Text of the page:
The Next Room

In my previous post about the death of Robert Jordan, I mentioned that he had stepped into the next room. I wasn't familiar with that turn of phrase until the passing of my step-mother. Her good friend spoke at her memorial service, and she read aloud a piece that mentioned this idea. But that was several years ago, and I have only that vivid image in my memory. The name and everything had faded.

After some internet investigation, I uncovered the full passage:

Death Is Nothing At All

Death is nothing at all. I have only slipped away into the next room. I am I, and you are you. Whatever we were to each other, that we still are. Call me by my old familiar name, speak to me in the easy way that you always used. Put no difference in your tone, wear no forced air of solemnity or sorrow. Laugh as we always laughed at the little jokes we enjoyed together. Play, smile, think of me, pray for me. Let my name be ever the household word that it always was, let it be spoken without effect, without the trace of a shadow on it.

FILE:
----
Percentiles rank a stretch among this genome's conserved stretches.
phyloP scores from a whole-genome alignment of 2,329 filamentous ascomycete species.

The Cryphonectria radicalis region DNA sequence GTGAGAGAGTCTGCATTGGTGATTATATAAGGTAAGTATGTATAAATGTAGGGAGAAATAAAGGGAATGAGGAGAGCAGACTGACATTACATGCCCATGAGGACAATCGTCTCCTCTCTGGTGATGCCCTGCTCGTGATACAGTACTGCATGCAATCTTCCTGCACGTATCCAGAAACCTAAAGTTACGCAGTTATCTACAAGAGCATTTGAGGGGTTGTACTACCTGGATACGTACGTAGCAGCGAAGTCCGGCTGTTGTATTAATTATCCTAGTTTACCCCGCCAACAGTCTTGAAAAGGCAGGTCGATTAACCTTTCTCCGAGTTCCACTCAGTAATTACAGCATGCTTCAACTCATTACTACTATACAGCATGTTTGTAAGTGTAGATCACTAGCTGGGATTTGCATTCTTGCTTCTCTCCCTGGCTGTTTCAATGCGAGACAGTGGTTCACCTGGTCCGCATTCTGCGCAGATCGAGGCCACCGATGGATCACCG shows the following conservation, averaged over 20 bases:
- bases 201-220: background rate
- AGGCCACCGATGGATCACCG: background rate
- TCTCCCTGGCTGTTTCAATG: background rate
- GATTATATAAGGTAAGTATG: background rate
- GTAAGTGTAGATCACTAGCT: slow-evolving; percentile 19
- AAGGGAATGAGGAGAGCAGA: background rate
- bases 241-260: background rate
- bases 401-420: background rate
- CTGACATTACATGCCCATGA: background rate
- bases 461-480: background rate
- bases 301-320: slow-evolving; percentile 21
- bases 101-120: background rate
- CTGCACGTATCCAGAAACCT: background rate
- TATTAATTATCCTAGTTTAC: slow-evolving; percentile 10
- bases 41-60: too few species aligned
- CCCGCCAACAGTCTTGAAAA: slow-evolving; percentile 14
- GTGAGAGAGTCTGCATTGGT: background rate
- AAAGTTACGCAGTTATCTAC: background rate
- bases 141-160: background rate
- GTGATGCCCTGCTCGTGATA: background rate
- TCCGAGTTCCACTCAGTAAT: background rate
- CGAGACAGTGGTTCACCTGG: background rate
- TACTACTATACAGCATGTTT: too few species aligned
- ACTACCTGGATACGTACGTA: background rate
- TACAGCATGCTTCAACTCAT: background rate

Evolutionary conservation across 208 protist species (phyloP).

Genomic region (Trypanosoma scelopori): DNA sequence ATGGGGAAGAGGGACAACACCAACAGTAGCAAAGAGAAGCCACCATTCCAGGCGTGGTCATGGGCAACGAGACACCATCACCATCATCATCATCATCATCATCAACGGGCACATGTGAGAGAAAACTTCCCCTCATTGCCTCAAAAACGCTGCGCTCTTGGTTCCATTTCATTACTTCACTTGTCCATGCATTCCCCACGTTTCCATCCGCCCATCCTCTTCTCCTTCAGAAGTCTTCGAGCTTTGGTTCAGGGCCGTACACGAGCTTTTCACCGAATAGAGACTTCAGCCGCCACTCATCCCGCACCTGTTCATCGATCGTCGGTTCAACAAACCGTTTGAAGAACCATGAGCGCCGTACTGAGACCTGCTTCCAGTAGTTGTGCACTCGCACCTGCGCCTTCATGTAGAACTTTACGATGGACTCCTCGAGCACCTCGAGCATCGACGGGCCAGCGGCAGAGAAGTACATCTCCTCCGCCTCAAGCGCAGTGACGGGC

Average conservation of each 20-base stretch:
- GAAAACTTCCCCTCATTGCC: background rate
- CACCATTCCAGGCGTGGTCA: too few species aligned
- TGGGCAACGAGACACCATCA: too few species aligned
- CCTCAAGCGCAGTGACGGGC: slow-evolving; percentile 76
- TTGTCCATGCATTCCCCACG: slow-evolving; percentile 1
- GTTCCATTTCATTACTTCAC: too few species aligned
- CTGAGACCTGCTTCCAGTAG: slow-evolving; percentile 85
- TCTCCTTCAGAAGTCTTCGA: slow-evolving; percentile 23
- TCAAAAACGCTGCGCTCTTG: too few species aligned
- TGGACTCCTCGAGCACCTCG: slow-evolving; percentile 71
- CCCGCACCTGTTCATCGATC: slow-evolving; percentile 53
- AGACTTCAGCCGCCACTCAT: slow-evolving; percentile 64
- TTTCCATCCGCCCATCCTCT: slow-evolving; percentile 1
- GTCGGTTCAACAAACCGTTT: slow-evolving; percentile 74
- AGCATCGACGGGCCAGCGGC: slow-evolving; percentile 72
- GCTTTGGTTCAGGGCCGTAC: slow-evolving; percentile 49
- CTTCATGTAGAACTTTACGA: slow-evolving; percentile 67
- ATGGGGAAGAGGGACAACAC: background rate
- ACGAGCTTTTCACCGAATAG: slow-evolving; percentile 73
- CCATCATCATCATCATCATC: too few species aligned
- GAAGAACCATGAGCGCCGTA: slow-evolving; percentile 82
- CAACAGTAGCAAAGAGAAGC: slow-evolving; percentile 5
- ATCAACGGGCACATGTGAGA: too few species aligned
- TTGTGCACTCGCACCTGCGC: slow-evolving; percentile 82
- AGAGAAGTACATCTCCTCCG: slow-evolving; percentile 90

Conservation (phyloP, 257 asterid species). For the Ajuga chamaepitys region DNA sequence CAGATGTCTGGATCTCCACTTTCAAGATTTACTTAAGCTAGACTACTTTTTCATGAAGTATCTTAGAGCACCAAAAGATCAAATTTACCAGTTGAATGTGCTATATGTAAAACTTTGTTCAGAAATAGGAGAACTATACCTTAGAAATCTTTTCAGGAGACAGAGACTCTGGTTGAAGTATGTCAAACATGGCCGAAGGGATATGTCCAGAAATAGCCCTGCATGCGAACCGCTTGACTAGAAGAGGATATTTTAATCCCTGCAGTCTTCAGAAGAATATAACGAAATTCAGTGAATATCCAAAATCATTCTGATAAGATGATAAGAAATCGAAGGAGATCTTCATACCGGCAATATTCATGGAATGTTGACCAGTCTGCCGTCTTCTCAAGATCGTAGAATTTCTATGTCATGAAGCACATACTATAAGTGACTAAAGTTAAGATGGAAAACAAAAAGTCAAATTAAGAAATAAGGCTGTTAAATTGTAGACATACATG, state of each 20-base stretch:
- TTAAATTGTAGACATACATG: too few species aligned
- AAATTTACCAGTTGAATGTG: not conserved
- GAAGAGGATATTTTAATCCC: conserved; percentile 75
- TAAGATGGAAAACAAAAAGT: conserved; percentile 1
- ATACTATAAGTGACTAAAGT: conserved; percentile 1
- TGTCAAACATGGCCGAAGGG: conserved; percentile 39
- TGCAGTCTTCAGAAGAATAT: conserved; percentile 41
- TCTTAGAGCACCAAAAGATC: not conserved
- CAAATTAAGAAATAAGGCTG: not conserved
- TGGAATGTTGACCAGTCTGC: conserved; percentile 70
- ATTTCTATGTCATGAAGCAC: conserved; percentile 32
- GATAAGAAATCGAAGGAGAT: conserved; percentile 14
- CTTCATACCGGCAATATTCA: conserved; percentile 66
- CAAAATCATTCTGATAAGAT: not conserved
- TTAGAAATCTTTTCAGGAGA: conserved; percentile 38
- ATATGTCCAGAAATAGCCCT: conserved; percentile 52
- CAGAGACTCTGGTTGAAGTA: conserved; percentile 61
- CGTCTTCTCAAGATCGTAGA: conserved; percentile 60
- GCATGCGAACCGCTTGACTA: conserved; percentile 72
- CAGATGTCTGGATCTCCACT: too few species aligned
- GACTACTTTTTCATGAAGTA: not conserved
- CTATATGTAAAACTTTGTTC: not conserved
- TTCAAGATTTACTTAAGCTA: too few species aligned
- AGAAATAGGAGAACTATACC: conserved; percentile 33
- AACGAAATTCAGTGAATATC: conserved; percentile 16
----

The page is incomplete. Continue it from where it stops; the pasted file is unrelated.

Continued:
Life means all that it ever meant. It is the same as it ever was; there is unbroken continuity. Why should I be out of mind because I am out of sight? I am waiting for you, for an interval,somewhere very near, just round the corner.

All is well.

-- Henry Scott Holland

Now I'm not a religious person. I'm spiritual to a degree and after a fashion. But even if I put all of that aside, there is something poignant and fundamental from this idea that our passing is merely a transition into the next. That death should not diminish us, even though it causes sadness. That we are better for knowing the people we know and knew. And that their finality is not an end if we celebrate who they were and what they meant to us.

I'm reminded of the series finale of Six Feet Under entitled Everyone is Waiting. As if to say everyone who has passed is in the next room. Ready to ask how we've been. I imagine Darlene, my grandfather, and even RJ himself entertaining each other with jokes, sitting around a small table, an intimate and quiet affair. I peek in on them and smile to myself. Such characters. They'll be in there till all hours of the night.

And off to bed I go, knowing that they still have life. That they'll be saving a seat for me one day. And that we'll carry on, as if only time had passed, and nothing more.


Lorrie said...

Beautiful post, Chris. Thank you for writing it.

Anonymous said...

That is simply beautiful! And what a lovely idea that we are just in the next room or merely a "breath away" (as Josh Groban puts it). Having just lost my sister to cancer on 14/3/09, I found this idea to be so comforting and really beautful. Thanks for your belief.

JJ said...

thankyou for posting this in here. i was only hours ago thinking of this verse which was read out at my mothers funeral. And looked for it. thankyou.x